1 : a decorative chain or strip hanging between two points
2 : a carved, molded, or painted ornament representing a decorative chain

Function: transitive verb
1 : to hang or form festoons on
2 : to shape into festoons

Tuesday, October 03, 2006

Musings: Albuterol made cool

If oxygen bars are considered cool by folks who have no need for such fripperies, imagine how popular a trend could be born by offering something people could really use: Albuterol bars! Just suck on a hookah-like pipe of the antiasthmatic gas that can make you feel like you've been inhaling caffeine -- your airways will be wide-open for all the oxygen the atmosphere can throw at you, plus you'll feel peppy -- and jazzed! Doctor's prescription may be required.

Words: tragus [MW]

Etymology: New Latin, from Greek tragos, a part of the ear, literally, goat
: the prominence in front of the external opening of the outer ear

Monday, October 02, 2006

Language: hormonally safe, hormone-free

In an exchange about platonic interaction, MG coined the phrase "hormonally safe." I like that. Platonic friends can enjoy "social interaction in a hormone-free environment" -- unlike "hormone-charged, integrity-challenged settings" such as night clubs or meat markets.

Words: groundsel [MW]

Pronunciation: 'graun(d)-s&l
Function: noun
Etymology: Middle English groundeswele, from Old English grundeswelge, from grund ground + swelgan to swallow -- more at SWALLOW
: any of various senecios (as the nearly cosmopolitan European weed Senecio

Words: gunsel [MW]

Pronunciation: 'g&n(t)-s&l
Function: noun
Etymology: argot gunsel catamite, perhaps modification of Yiddish gendzl gosling
slang : GUNMAN

Internet: Skitt's Law

(Wikipedia) "Skitt's Law is an adage in Internet culture that originated on Usenet. Its precise wording is a matter of debate, but its general intent is that someone who corrects another's grammar or spelling mistake is bound to make such a mistake in the very post that makes the correction."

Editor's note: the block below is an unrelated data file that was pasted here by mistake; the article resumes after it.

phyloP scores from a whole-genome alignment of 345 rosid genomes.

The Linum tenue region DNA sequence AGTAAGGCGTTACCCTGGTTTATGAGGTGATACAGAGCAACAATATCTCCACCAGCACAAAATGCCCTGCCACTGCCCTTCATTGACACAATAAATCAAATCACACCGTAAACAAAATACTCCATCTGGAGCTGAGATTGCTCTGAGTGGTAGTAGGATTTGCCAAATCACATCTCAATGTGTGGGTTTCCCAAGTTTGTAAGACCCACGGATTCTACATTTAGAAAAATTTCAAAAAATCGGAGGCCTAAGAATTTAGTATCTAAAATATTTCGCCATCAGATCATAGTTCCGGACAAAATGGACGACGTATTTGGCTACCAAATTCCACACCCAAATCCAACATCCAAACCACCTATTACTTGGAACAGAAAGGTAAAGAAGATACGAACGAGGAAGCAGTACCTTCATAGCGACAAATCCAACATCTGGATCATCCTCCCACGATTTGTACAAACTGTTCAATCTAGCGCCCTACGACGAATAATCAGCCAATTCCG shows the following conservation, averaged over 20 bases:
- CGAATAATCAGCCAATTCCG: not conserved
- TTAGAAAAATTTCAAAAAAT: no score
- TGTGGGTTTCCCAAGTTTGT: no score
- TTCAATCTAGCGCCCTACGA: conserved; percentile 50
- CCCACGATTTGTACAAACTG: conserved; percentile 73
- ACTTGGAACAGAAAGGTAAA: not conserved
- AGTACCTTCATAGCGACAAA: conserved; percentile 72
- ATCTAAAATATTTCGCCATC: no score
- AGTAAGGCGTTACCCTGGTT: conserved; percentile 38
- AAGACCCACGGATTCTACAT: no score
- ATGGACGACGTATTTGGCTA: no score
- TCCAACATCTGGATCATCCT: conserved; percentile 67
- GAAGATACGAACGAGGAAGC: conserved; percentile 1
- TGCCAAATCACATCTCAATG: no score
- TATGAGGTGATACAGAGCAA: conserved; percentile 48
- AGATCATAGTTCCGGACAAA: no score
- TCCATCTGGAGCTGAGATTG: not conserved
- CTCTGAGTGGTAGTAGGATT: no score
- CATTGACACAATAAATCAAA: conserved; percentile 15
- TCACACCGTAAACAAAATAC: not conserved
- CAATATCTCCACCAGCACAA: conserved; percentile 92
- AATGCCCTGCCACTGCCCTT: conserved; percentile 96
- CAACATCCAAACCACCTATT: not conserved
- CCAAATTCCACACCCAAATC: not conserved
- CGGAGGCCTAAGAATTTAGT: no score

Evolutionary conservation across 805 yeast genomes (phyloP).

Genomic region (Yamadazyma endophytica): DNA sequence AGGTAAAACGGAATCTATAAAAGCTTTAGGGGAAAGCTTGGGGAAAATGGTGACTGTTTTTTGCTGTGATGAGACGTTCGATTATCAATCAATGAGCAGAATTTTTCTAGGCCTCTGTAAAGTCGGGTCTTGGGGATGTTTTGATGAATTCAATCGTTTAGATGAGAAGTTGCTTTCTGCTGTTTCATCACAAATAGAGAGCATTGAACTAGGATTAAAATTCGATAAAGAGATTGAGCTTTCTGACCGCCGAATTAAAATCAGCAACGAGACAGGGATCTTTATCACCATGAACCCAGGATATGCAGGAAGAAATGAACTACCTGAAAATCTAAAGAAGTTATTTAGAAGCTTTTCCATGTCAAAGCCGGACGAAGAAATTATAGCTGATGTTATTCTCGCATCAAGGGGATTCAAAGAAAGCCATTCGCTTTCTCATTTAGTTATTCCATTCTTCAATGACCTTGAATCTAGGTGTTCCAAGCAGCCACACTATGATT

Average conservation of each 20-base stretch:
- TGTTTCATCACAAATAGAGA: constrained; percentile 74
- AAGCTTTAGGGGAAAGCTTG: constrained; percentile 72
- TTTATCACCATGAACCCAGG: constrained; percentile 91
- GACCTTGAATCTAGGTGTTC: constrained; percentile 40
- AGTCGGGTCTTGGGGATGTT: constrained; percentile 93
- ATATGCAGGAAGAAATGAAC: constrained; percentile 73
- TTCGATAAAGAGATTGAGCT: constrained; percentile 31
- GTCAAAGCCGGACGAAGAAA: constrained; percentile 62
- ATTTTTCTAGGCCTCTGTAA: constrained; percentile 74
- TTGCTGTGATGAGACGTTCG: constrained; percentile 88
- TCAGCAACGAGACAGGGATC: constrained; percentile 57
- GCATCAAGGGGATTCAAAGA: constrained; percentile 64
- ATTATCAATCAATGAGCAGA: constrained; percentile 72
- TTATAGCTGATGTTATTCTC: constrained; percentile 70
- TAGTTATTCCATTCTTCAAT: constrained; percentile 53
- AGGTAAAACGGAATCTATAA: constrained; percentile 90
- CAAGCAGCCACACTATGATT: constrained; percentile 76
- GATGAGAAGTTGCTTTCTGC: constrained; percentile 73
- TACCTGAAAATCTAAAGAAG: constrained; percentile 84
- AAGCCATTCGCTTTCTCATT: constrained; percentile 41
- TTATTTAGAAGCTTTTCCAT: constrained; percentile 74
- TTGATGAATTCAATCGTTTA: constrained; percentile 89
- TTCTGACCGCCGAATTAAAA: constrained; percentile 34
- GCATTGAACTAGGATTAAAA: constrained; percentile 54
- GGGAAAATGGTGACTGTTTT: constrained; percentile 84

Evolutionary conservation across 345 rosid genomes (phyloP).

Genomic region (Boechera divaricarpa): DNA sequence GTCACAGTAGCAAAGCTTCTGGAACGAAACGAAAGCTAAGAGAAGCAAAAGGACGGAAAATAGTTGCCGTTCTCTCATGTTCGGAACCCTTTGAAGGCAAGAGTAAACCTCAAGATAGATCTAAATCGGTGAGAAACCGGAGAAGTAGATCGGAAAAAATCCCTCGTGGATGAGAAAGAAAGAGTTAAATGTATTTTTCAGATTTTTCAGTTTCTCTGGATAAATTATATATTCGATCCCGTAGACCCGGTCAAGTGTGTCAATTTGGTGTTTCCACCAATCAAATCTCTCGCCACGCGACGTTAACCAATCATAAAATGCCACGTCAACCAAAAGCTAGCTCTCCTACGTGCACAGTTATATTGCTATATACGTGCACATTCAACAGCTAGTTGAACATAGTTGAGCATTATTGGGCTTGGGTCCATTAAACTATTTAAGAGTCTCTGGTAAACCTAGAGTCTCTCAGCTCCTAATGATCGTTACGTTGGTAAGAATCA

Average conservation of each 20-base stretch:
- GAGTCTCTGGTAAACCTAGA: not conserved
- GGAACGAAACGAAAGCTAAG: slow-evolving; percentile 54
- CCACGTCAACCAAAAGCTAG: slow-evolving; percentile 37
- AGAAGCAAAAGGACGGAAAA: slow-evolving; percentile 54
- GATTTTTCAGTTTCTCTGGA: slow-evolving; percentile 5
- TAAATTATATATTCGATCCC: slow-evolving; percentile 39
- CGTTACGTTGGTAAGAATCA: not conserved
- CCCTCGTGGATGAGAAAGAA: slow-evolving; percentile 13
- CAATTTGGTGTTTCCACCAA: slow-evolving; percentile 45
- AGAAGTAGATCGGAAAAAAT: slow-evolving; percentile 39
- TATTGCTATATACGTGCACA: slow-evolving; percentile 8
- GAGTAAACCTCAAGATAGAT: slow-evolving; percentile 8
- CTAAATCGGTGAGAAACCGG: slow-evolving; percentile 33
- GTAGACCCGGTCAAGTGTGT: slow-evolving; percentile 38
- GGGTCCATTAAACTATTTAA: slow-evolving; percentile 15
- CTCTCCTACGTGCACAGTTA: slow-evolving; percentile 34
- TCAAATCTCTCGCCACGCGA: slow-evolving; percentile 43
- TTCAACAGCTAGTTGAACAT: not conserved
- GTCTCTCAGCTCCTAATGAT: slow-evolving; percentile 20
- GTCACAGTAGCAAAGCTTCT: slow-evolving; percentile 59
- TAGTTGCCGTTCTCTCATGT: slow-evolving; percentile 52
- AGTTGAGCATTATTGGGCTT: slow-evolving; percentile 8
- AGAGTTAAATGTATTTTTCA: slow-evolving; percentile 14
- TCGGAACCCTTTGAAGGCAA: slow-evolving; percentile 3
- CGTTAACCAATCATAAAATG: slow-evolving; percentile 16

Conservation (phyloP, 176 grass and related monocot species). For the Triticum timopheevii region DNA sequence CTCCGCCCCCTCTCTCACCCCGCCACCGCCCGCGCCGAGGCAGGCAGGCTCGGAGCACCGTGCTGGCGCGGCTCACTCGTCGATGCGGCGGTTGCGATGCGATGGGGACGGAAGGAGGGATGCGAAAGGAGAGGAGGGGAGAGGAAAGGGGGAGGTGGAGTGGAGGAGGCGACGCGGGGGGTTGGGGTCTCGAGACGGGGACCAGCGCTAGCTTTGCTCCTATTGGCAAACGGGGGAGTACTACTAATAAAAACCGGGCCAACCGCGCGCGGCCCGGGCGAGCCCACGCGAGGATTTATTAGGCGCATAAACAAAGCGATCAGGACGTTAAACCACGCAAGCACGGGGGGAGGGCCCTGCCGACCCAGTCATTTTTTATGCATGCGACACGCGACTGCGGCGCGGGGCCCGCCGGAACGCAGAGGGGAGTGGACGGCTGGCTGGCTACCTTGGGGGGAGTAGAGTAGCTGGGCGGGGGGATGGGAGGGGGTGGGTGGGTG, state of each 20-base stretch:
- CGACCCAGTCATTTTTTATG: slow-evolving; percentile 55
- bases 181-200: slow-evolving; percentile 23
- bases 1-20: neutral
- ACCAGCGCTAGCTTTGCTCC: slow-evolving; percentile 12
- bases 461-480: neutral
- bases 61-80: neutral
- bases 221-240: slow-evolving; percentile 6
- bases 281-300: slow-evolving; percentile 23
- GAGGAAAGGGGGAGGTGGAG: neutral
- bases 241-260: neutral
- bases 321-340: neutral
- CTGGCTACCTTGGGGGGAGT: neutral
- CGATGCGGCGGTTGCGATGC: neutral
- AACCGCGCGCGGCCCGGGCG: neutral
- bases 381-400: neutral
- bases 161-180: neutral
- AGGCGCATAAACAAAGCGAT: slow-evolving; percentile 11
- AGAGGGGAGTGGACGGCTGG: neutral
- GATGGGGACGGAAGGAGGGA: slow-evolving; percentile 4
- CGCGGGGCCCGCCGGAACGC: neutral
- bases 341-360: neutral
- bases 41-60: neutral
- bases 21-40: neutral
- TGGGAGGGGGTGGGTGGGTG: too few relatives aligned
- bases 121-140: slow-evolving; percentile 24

Language: just deserts [MW]

(Thanks to Nicole Stockdale of A Capital Idea)

Main Entry: de·sert
Pronunciation: di-'z&rt
Function: noun
Etymology: Middle English deserte, from Anglo-French, from feminine of desert, past participle of deservir to deserve
1 : the quality or fact of deserving reward or punishment
2 : deserved reward or punishment -- usually used in plural "got their just deserts"

Sunday, October 01, 2006

Technology: Microsoft Outlook inbox corrupts at 2 GB

I was too busy Thursday and Friday to pass along this nugget, but in case you didn't know:

Do not let your Outlook inbox reach 2 GB in size.
Do not put off archiving your inbox because you're not sure if it will take your mail history offline.

The inbox archive feature will break out mail for the intervals you define and keep them online but in a separate Outlook directory. Be sure to name the archive something other than the default archive.pst (for example, try archive-062Q.pst for second-quarter 2006 missives) or each archive will overwrite your previous archive. But archive! Or your inbox will become corrupt and require running the Inbox Repair Tool, which may or may not work (requiring an inbox truncation utility if the latter). Suffice it to say my work e-mail was down for a 26-hour period. You may not deal with as many attachments as I do, but a regular archive would appear to be part of a right-living, no-worries philosophy.